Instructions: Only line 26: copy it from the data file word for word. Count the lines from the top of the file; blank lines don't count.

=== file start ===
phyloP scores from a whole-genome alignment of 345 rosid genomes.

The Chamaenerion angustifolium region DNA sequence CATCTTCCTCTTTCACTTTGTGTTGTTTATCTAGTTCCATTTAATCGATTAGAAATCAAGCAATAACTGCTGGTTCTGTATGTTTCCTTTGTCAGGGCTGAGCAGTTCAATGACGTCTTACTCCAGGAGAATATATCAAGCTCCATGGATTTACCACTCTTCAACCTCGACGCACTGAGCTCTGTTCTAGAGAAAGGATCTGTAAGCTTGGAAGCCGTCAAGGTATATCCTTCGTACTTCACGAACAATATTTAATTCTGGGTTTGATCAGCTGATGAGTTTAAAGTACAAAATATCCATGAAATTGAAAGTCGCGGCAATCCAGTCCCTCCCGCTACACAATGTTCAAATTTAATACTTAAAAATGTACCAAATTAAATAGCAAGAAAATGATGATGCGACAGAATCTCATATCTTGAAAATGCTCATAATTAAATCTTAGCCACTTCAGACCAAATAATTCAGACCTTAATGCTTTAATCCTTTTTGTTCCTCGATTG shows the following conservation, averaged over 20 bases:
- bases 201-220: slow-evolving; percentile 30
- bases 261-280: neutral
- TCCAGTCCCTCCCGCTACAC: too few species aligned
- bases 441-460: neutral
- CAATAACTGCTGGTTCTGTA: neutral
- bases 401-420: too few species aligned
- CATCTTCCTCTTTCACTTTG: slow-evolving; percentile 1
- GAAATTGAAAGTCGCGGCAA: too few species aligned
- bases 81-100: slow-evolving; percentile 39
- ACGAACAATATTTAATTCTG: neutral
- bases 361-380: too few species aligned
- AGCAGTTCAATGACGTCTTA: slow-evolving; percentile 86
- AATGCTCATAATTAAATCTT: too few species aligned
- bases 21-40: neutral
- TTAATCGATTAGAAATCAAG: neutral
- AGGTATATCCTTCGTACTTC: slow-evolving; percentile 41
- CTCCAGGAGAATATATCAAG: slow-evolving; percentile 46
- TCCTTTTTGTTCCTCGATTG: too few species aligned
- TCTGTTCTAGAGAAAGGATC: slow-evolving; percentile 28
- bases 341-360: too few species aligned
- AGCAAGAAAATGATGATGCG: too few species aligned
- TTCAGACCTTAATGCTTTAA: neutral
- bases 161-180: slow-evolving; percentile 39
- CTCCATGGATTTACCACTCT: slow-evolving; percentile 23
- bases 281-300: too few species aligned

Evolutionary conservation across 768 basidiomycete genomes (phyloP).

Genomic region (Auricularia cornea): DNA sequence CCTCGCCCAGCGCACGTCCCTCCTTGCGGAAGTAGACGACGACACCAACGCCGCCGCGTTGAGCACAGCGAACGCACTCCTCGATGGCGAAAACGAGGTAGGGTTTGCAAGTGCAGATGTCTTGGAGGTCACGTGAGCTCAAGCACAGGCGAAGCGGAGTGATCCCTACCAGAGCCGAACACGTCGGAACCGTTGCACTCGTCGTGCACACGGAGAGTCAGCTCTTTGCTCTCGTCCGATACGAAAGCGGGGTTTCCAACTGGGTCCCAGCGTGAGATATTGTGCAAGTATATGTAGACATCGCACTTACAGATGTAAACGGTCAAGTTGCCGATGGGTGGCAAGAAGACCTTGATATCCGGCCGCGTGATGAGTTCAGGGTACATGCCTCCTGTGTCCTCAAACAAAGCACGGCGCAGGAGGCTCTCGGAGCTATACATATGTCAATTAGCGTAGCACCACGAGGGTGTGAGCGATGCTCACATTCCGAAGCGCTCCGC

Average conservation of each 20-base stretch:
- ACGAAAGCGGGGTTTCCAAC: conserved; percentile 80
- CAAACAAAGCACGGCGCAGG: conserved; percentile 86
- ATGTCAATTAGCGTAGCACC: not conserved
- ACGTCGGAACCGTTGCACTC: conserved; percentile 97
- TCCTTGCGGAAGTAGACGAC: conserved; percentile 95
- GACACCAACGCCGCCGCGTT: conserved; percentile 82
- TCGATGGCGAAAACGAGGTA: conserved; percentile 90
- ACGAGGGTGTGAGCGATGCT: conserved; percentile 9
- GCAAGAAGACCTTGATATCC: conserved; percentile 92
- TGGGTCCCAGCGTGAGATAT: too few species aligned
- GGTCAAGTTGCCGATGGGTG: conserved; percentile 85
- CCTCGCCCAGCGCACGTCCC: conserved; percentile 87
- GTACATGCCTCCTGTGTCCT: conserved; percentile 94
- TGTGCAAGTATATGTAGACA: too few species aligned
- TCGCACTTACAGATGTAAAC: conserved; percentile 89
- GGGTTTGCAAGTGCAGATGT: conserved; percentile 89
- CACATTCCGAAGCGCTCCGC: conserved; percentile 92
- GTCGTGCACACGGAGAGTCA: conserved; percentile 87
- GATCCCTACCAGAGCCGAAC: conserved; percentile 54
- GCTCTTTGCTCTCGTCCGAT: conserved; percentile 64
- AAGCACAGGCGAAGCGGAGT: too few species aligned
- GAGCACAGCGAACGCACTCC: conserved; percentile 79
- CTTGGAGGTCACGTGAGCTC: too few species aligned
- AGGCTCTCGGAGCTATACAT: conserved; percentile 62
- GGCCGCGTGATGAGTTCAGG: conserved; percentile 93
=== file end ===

- CTCCATGGATTTACCACTCT: slow-evolving; percentile 23